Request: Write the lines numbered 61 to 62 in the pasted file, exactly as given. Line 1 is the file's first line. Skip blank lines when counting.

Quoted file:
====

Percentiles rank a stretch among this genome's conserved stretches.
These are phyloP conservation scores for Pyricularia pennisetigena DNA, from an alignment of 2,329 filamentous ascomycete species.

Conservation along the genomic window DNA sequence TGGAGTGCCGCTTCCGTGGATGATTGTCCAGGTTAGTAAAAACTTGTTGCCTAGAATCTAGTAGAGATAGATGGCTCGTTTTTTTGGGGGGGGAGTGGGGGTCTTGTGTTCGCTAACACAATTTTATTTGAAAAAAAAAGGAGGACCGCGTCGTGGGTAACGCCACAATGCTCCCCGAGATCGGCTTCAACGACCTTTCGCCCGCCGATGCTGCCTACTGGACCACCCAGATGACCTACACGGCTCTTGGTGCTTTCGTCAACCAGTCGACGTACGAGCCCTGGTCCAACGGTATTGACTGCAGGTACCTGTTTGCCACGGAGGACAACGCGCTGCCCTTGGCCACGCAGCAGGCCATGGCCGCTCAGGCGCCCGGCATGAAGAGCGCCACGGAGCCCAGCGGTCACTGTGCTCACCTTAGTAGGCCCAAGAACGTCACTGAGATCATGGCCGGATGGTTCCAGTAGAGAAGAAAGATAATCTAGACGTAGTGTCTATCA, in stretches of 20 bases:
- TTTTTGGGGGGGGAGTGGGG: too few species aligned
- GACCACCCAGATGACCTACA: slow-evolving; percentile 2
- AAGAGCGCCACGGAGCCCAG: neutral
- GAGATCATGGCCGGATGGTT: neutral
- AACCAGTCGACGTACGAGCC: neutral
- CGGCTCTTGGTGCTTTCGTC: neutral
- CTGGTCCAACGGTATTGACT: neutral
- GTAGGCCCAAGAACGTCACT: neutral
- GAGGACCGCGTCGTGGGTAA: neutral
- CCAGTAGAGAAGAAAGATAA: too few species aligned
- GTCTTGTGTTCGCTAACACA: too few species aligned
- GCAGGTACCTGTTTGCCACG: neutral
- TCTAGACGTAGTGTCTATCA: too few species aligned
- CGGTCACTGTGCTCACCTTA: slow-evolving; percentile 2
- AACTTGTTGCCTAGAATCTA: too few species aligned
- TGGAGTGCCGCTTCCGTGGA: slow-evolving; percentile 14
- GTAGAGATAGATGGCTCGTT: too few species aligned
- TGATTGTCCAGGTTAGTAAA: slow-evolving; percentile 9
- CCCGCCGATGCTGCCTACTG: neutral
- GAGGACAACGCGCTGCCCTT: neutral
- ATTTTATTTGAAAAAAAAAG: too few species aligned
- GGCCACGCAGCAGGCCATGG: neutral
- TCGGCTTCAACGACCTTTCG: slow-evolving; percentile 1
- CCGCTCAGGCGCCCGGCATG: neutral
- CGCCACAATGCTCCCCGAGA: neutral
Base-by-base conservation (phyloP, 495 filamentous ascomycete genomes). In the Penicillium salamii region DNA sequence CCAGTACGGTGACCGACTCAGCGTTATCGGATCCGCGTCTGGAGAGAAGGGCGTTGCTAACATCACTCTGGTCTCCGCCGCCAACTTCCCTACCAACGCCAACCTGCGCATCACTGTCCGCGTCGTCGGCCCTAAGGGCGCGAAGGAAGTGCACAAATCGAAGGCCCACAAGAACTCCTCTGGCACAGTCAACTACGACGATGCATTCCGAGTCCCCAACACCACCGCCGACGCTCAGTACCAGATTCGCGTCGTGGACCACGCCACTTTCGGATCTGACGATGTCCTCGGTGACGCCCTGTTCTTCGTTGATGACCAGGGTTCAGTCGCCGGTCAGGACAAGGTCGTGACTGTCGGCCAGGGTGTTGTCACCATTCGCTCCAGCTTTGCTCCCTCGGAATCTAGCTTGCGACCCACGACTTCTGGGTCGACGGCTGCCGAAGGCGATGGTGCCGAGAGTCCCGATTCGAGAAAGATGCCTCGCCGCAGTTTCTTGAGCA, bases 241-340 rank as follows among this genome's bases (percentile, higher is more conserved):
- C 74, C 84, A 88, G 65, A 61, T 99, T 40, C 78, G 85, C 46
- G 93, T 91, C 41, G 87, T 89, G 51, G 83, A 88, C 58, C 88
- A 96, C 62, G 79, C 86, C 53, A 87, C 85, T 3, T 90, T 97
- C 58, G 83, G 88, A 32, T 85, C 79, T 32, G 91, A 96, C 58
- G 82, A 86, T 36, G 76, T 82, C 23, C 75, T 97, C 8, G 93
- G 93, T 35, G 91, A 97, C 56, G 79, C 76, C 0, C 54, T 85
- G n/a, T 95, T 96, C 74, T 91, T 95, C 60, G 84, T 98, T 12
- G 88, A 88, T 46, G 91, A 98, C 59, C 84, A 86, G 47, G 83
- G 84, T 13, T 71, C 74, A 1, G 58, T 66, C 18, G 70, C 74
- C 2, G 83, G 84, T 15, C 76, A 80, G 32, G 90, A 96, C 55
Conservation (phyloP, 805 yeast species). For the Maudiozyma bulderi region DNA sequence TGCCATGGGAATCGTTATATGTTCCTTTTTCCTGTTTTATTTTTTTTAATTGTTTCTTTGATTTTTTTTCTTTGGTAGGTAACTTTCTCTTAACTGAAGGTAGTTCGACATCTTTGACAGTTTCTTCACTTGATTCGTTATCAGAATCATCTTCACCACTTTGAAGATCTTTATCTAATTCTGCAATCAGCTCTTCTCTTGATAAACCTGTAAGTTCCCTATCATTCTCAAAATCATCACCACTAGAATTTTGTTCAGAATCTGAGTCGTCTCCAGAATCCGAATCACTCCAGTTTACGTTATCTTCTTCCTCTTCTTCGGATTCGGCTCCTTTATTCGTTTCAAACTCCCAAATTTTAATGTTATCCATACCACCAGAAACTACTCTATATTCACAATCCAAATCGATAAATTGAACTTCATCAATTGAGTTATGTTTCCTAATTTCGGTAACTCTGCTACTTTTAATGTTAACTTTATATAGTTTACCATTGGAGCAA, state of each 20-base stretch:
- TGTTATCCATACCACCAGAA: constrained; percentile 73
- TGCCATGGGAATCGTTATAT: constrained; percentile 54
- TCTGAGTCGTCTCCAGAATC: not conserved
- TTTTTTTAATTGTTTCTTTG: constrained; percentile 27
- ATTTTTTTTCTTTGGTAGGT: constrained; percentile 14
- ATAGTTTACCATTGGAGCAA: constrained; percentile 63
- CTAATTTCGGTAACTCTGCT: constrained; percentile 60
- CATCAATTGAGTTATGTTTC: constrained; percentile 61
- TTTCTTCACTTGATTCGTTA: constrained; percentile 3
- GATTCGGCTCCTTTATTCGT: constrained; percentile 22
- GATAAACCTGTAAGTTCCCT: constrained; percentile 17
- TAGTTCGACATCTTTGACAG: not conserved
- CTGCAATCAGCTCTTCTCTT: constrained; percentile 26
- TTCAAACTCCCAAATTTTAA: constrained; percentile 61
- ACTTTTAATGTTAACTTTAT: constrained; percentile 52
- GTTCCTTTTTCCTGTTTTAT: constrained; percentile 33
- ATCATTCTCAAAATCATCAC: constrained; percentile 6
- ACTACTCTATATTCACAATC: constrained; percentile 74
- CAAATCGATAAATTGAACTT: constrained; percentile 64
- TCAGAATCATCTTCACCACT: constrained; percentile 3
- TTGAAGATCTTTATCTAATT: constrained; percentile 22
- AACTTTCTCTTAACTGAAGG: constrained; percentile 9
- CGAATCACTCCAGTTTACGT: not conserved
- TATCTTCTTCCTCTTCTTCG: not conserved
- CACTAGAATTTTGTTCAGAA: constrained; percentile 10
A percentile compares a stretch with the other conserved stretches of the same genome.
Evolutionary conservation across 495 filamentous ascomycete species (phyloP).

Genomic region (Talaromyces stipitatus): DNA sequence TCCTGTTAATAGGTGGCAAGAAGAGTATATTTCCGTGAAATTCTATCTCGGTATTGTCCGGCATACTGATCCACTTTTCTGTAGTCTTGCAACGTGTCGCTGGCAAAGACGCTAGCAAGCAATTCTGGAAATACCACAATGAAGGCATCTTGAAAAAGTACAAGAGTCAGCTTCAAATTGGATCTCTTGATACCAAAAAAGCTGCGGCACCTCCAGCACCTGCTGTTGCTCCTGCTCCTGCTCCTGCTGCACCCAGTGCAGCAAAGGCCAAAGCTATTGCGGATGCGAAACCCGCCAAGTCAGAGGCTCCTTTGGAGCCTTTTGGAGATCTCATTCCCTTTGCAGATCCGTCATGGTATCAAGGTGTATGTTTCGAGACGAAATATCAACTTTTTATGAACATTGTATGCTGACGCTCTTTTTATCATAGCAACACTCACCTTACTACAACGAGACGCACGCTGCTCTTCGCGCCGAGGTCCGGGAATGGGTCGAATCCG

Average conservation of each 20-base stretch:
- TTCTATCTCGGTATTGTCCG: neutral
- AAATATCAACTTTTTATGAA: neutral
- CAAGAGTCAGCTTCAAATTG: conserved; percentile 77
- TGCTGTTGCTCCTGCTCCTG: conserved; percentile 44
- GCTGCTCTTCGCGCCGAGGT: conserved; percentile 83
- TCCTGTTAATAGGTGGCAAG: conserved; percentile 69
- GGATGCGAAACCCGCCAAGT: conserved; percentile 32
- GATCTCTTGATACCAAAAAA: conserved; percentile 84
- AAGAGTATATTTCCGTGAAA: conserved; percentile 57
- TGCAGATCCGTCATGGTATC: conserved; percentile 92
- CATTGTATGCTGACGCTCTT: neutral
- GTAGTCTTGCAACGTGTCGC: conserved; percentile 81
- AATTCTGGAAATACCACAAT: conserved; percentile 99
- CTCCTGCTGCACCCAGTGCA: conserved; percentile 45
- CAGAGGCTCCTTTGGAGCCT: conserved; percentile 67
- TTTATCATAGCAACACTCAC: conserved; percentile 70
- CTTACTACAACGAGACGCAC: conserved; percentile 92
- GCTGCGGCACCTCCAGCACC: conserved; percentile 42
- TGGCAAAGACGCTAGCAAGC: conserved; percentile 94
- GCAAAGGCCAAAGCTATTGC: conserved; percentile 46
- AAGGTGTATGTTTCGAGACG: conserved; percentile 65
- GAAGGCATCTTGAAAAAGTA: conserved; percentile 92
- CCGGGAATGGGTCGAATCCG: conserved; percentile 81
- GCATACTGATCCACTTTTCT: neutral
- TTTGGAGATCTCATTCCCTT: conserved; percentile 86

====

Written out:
- TTGAAGATCTTTATCTAATT: constrained; percentile 22
- AACTTTCTCTTAACTGAAGG: constrained; percentile 9